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The Socially Distant Spectacle of Drive-Ins and Patios

Pre-pandemic, the music industry was thriving based off of its largest income generator; live entertainment. Artists like The Weeknd, Lady Gaga, and Snoop Dogg were all set for major headlining tours that can bring in millions of dollars from ticket sales and merchandising. However, now that it is not possible to fill an arena and its mosh pit, live entertainment is shifting in new ways to safely execute socially distanced shows.

A new twist on an old classic is drive-in entertainment for live shows. Inspired by those summer nights of catching a good movie or two in drive-in theatres, these shows manage to bring together shows that entertain the masses from the distance of a parking space. The method has managed to work for many smaller artists as well as queens from RuPaul’s Drag Race. The drag production in LA was even set to feature an appearance from Lady Gaga and Ariana Grande (for a surprise performance of their latest collaboration) however, that was scrapped due to safety concerns. Much of the inspiration for that cancellation came following dance-pop artists The Chainsmokers held a similar concert in New York but it lacked proper social distancing guidelines. The venue and its partners are now currently under investigation by the governor of the state. Evidently, the bigger the name in entertainment, the more difficult it has become to provide a live show in-person.

For local and up-and-coming artists, many have turned to performing outdoors as well. Patios have become the new local stage, as performers are now limited to smaller and properly spaced out settings. Whether its brunch, and a night of few too many margaritas, many spaces are now offering outdoor arrangements for dining that include a show.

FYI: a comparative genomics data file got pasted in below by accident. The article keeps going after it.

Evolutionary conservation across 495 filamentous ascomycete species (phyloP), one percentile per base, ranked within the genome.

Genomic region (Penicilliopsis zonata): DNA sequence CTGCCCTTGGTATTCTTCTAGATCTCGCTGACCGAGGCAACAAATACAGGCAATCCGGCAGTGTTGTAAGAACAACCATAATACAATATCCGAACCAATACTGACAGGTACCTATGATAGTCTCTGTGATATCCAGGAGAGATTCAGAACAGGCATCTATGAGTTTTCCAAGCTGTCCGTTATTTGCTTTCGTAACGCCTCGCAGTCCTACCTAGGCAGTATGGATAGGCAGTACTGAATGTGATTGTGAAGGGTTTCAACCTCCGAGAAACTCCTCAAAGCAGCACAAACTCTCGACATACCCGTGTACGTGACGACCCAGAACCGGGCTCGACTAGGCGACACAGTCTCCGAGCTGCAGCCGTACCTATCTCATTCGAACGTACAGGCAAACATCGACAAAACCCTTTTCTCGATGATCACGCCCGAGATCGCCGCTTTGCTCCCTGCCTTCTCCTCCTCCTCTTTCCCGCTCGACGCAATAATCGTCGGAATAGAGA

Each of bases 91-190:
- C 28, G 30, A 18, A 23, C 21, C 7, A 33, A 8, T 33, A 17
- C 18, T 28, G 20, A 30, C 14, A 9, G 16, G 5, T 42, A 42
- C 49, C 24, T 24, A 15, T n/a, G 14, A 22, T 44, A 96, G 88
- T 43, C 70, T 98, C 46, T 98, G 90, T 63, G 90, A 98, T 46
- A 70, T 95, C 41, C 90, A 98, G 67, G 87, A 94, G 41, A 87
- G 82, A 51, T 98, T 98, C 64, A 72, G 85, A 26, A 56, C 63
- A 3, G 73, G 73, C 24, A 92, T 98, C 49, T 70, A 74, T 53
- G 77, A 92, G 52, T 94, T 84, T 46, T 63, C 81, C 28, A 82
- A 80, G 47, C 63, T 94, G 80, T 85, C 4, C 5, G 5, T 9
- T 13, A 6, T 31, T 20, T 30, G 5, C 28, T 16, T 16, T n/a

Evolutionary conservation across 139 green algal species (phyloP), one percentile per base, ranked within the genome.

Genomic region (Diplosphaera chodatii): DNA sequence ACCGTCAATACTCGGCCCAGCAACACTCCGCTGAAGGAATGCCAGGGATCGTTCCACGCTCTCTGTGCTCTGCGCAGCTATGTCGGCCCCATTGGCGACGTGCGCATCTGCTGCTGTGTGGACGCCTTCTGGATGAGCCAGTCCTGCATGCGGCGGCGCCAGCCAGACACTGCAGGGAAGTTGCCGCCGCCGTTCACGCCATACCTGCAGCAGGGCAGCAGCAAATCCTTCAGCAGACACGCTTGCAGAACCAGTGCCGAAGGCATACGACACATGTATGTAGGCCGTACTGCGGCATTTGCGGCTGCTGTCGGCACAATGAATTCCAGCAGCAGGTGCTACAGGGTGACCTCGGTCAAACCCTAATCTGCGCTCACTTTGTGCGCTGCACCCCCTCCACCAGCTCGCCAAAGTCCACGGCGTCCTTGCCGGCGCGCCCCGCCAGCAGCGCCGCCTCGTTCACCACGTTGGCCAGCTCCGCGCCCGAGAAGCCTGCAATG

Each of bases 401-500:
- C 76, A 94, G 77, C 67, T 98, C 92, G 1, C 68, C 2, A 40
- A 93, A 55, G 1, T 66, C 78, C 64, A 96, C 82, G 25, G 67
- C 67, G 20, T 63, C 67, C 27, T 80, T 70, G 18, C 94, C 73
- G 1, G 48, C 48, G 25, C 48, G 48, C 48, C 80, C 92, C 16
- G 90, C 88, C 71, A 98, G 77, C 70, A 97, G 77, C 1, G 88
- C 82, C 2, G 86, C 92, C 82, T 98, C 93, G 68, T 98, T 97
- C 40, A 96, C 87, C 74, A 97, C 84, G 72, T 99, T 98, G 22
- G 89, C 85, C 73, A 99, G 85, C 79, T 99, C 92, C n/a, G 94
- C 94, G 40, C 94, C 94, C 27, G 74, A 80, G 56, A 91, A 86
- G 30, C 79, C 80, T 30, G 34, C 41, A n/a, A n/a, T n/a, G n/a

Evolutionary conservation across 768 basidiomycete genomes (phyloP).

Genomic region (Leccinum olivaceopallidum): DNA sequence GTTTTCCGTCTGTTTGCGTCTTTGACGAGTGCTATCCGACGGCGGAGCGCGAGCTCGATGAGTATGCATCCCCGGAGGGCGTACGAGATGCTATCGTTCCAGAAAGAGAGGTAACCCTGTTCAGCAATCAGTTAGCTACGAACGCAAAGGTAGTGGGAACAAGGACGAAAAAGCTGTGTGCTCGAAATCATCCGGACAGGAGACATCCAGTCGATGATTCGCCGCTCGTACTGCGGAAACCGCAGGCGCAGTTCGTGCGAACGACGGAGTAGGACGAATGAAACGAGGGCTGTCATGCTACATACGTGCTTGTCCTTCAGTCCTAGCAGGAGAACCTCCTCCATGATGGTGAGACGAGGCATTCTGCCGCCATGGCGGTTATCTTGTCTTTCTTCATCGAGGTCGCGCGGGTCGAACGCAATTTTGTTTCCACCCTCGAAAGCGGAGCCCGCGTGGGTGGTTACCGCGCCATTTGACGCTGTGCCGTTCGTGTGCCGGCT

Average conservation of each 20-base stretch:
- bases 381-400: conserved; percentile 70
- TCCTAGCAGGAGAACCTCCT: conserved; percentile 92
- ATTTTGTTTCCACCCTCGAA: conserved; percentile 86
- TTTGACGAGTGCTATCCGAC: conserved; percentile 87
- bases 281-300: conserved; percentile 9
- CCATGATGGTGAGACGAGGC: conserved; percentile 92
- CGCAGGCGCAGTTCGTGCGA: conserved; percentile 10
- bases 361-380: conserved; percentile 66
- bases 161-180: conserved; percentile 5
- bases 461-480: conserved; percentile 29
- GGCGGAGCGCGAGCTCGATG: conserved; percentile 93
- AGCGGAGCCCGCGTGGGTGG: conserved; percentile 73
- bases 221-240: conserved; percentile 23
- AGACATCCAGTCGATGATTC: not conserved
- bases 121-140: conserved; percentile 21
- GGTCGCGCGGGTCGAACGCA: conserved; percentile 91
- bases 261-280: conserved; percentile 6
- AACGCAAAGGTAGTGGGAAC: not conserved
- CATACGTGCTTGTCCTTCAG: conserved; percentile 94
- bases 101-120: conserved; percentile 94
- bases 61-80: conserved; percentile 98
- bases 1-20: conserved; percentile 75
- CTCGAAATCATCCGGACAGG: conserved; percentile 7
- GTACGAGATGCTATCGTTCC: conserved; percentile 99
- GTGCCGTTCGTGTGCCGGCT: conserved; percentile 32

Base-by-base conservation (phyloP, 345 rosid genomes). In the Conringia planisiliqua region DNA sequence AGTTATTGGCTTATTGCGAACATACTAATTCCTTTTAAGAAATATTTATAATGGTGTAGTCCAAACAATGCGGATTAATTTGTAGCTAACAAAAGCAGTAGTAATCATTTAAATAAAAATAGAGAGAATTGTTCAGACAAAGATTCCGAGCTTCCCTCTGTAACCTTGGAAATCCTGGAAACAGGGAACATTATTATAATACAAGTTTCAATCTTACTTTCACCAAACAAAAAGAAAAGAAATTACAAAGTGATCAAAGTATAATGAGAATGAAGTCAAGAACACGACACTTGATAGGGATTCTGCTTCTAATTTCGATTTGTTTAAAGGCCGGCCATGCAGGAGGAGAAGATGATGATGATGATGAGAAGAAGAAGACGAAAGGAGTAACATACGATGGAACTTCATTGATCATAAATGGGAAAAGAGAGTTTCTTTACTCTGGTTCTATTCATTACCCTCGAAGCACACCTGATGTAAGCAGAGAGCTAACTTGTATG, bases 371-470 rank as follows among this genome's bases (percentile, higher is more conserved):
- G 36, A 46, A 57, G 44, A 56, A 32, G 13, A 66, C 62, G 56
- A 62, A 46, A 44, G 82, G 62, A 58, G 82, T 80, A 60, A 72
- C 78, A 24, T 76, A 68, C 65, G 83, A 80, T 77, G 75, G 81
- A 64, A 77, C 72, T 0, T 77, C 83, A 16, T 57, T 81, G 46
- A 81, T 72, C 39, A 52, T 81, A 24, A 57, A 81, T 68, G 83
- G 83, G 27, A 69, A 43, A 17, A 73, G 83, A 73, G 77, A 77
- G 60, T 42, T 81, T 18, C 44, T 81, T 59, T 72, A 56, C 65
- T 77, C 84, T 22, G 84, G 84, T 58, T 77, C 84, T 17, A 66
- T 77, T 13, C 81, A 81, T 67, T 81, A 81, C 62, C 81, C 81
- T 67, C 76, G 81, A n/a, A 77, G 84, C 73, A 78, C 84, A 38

As restaurants and other spaces begin to open up within proper guidelines, it is an excellent idea to pick a spot that is featuring and supporting a local artist. For all performers, whether big or small, the gig economy is facing a huge shortage of availability for production staff, crew, and performers. Now is a good time to be looking to support local and smaller entertainers, especially online. Whether it is streaming their songs, or following them on social media, the future of live entertainment will largely be digital-based for the time being. By helping them build their online platform, it can help them find new success beyond their local and close communities.

For artists and those who currently work in the gig economy who are currently struggling financially during the pandemic, the Recording Academy’s non-profit foundation MusiCares has compiled a list of resources and grants in Canada. For more information or to donate go to:

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